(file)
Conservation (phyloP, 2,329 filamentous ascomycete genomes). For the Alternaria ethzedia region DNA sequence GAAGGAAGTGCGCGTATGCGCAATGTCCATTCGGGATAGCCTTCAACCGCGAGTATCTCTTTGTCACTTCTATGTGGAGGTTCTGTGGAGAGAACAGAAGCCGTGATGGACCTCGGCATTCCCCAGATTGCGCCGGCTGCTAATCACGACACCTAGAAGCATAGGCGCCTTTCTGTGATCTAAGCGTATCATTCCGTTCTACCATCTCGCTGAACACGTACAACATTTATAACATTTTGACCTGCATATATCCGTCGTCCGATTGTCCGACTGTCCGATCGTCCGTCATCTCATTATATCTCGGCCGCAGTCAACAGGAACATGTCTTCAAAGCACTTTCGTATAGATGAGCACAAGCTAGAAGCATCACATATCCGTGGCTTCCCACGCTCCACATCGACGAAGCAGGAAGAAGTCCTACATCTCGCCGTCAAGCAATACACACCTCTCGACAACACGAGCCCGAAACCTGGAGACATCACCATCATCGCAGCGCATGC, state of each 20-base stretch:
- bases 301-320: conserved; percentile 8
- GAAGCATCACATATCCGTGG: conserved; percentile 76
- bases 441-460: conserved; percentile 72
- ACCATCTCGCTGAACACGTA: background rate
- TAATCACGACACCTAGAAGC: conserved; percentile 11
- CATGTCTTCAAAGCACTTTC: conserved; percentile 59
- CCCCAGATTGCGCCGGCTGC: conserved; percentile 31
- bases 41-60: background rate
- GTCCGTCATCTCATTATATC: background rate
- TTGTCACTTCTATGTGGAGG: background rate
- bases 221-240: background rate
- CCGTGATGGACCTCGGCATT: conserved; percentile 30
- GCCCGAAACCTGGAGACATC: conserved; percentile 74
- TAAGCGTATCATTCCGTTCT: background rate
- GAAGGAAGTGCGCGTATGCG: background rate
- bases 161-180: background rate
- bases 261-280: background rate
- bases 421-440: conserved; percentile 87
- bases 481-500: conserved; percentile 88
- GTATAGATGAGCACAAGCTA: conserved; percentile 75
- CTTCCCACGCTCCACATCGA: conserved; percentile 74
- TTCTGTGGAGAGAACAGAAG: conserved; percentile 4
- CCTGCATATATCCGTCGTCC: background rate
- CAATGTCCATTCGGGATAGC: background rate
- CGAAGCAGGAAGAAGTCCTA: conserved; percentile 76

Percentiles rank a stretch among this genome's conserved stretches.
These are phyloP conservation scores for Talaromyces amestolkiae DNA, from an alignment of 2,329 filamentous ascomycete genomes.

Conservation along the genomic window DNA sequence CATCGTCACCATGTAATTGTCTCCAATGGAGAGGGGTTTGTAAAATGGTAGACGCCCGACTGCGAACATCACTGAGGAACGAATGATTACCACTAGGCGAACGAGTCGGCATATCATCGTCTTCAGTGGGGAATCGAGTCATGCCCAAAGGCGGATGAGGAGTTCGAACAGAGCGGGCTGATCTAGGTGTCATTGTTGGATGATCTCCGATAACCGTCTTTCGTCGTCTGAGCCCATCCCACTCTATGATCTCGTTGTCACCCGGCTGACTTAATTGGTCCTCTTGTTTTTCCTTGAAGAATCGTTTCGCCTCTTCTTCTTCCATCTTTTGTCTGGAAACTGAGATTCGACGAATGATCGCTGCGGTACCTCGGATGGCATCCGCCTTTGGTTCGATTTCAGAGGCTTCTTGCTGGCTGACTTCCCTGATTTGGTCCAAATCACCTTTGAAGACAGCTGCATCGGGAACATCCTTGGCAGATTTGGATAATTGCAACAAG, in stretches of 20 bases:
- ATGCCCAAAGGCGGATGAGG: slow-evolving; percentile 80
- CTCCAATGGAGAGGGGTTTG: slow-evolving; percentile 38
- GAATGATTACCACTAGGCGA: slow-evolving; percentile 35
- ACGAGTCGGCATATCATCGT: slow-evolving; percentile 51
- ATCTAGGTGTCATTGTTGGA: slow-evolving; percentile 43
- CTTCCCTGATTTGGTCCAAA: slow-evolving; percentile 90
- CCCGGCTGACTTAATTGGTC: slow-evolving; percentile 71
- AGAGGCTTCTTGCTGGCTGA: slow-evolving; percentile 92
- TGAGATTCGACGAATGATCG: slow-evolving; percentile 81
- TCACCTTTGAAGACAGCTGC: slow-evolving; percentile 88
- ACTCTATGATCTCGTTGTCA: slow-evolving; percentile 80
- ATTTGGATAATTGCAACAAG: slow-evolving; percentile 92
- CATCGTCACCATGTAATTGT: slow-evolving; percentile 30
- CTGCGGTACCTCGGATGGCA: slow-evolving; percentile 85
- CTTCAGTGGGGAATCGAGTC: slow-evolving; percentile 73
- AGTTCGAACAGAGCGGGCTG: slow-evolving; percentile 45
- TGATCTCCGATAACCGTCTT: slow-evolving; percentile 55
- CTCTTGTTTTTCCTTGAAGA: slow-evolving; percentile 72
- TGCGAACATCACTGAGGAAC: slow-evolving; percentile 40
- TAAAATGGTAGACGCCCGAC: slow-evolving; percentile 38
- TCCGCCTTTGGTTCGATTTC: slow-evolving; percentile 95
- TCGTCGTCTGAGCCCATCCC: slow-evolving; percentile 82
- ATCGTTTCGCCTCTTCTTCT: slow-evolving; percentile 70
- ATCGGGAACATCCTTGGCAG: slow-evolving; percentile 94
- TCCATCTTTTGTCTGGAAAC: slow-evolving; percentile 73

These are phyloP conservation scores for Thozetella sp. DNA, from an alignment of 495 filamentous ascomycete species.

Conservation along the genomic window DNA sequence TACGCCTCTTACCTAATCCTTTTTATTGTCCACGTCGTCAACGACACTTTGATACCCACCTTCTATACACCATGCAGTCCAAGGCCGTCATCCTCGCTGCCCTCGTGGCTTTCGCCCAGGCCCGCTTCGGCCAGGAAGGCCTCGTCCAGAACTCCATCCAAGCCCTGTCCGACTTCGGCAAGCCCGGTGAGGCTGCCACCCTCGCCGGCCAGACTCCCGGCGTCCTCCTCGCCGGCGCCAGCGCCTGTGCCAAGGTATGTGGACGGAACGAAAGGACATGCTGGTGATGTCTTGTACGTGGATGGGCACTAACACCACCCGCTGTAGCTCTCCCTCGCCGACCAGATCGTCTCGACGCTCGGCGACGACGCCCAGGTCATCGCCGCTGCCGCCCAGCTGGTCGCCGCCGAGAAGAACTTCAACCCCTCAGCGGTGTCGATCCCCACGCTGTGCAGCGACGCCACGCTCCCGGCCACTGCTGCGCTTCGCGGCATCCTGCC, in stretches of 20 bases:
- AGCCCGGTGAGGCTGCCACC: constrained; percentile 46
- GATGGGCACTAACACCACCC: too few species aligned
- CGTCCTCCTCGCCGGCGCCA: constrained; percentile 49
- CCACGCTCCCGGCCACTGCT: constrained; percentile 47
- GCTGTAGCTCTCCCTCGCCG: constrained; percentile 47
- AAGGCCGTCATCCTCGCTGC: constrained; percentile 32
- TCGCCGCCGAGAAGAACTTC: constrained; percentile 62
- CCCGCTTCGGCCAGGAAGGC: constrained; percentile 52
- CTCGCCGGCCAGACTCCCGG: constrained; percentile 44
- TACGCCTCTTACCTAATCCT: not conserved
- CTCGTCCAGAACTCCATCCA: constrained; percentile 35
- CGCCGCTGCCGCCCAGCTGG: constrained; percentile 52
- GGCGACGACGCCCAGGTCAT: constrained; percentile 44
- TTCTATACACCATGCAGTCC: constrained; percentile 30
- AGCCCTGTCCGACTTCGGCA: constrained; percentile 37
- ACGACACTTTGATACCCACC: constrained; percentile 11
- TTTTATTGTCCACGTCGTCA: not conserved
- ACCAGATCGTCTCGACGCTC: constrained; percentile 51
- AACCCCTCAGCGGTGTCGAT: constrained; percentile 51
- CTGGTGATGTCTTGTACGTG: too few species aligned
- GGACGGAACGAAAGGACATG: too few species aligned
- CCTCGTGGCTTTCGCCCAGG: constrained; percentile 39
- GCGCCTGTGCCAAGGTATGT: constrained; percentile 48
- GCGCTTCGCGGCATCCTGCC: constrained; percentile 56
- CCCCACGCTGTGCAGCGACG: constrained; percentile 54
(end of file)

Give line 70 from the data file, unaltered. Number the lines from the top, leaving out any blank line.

- TTCTATACACCATGCAGTCC: constrained; percentile 30